Good design counts for everything
Designer Che-Wei Wang built a simple Arduino project that’s counting to a billion, and has been doing so for over 10 years. Could this be the longest continually running Arduino project in the world?
Che-Wei has a background in art, architecture and industrial design. He now runs a boutique design studio with is wife Taylor, called CW&T. But it was during his time at university that he first discovered his love for Arduino.
“I first started using Arduino when I went to [the Interactive Telecommunications Program] at NYU in 2007,” he explains. “I got hooked the moment I got an LED to blink and went on to build a fuzzy GPS robot that guides you to places around the city.”
Even now there’s a clear technological slant to his design work. As you look through the products CW&T has created, more than a few have embedded electronics at their core. He also has a rare eye for the beauty of minimalism, both in terms of design and function. Which is probably why one of his first Arduino projects is both simple, and stunning.
“As a kid, I would challenge myself to count to as high of a number as possible,” he laughs. “I don’t remember how high I got. Probably not past a few hundred. So I built this device as a way to fulfil my childhood dream of counting to an insanely high number!”
The Counting to a Billion project
Back in 2009, Che-Wei created his next project to help him achieve that childhood objective. Counting to a Billion has an Arduino board with a text-to-speech converter and a speaker that continually reads out the next number. When it gets to billion, it’ll stop.
“It lives in our basement, so every time you go downstairs, there’s a voice just counting away.”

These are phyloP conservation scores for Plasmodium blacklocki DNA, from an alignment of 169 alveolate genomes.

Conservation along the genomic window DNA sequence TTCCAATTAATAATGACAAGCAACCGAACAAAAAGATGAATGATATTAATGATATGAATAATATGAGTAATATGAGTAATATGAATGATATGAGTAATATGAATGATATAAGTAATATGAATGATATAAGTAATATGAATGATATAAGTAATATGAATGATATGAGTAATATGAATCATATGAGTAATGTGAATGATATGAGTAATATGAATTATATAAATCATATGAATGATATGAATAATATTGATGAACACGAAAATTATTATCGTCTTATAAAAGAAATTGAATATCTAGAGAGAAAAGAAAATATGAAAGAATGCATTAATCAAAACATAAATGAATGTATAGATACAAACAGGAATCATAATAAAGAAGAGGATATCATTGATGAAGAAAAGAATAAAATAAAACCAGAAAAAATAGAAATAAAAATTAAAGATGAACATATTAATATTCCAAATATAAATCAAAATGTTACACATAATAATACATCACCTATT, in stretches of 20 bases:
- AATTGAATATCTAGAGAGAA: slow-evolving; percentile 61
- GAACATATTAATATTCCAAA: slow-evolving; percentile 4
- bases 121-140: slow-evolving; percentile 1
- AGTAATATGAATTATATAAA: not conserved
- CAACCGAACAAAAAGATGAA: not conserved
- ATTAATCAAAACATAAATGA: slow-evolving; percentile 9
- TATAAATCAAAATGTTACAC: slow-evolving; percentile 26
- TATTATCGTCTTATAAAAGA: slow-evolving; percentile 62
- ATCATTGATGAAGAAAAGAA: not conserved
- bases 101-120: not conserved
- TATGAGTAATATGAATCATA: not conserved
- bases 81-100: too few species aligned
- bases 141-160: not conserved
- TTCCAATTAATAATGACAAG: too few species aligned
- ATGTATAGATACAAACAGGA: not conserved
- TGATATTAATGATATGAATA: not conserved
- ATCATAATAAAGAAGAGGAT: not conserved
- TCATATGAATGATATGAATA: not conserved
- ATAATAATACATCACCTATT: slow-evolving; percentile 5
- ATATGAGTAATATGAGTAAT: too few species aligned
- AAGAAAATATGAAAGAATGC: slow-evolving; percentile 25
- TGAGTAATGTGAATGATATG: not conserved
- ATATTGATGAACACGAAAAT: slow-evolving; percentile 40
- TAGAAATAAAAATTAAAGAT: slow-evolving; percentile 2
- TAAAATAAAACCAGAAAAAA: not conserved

Che-Wei clearly gave this a lot of thought in his initial designs. Like a lot of minimalist product designs, there’s a lot of work needed to make them look so simple. Counting at one number per second, continually, you’re looking at over 31 years to get to a billion. That means this apparently simple project needs to be incredibly robust.
Counting to a Billion is encased in a machined aluminium housing for safety. It writes the last number to EEPROM, in case of catastrophic power failure. And there’s a rechargeable backup battery so it keeps counting whenever the devices needs to be moved or unplugged.
It was activated at 9AM on May, 9th, 2009 and is still happily running, without interruption. It’s hard to imagine there are many other Arduino projects that have been running continuously for this long. If there are, we definitely want you to tell us all about them!
Down for the count
“I still use Arduino all the time,” Che-Wei continues, “for work, for home projects, and gifts.”
The Counting to a Billion project has actually provided inspiration for CW&T’s current products. In their shop is a strangely attractive device, called Nothing Lasts Forever. This sealed glass capsule has an e-ink display that counts up ever time you press the button on the machined aluminium cap. If and when it reaches 999,999, the device will stop functioning. Although the electronics are custom, it still uses the EEPROM method developed for Counting to a Billion to keep track of the number.
So, you’re probably wondering what number Che-Wei’s project is currently at? To recap, at the exact moment of writing, it’s now been running continuously for 12 years, one month and five days, or:
- 145 months
- 631 weeks
- 4419 days
- 106,046 hours
- 6,362,764 minutes
- 381,765,878 seconds
“As of right now, on June 8th, 2021, 10:42AM,” Che-Wei concludes, when we spoke about his project, “the count is at 47,684,610.”
Have you built a project that’s been running for a long time? We want to hear all about it! Share it on the Arduino Project Hub, in the comments, on social media, or over on the forum.